# Explain how JavaScript implements a binary search tree?

How does JavaScript implement a binary search tree? The following article will introduce you the method of implementing binary search tree using JavaScript. There is a certain reference value, friends in need can refer to it, I hope to help everyone.

One of the most commonly used and discussed data structures in computer science is the binary search tree . This is usually the first data structure introduced with a non-linear interpolation algorithm. A binary search tree is similar to a double-linked list, with each node containing some data and two pointers to other nodes; they differ in the way these nodes are related to each other. The pointers of the binary search tree nodes are commonly called “left” and “right” to indicate the subtree related to the current value. A simple JavaScript implementation of such a node is as follows:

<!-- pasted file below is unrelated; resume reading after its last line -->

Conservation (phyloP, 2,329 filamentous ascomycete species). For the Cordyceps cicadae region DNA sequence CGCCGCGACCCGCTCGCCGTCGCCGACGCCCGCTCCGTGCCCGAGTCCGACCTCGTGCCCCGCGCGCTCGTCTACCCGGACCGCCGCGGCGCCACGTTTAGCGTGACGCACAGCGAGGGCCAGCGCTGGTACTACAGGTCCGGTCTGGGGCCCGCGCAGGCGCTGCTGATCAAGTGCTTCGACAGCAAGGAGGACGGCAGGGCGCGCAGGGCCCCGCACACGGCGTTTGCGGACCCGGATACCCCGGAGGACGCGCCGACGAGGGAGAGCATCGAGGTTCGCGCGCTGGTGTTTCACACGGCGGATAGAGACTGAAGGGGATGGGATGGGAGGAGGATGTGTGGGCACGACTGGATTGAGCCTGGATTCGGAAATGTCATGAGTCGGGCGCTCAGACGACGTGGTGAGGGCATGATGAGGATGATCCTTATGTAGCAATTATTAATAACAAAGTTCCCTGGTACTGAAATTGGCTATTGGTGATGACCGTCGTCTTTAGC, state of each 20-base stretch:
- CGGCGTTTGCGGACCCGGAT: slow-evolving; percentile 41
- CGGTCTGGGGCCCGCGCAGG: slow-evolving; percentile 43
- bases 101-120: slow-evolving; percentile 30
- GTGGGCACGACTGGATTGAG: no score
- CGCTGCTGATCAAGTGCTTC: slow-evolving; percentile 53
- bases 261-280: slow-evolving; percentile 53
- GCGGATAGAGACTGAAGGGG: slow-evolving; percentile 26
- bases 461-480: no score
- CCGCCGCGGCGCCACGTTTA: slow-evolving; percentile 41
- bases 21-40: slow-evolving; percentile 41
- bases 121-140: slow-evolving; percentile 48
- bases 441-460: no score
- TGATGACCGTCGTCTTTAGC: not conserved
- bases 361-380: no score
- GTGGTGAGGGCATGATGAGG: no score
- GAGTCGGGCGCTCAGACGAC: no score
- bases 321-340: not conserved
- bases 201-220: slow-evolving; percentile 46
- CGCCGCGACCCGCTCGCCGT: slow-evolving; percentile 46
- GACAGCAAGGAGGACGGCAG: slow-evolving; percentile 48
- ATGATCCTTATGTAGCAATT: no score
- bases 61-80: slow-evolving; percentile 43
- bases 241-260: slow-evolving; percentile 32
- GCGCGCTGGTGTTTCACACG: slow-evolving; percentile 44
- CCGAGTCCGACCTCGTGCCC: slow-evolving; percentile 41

``````var node = {
value: 125,
left: null,
right: null
};
``````

As can be seen from the name, the binary search tree is organized into a tree structure of layers. The first item becomes the root node, and each additional value is added to the tree as an ancestor of that root. However, the values ​​on the nodes of the binary search tree are unique, and they are sorted according to the values ​​they contain: the value of the left subtree as the node is always smaller than the value of the node, and the value in the right subtree is greater than the value of the node. In this way, finding the value in the binary search tree becomes very simple, as long as the value you are looking for is smaller than the node being processed, it will go to the left, and if the value is larger, it will move to the right. There must be no duplicates in a binary search tree, because duplicates break this relationship. The following figure represents a simple binary search tree.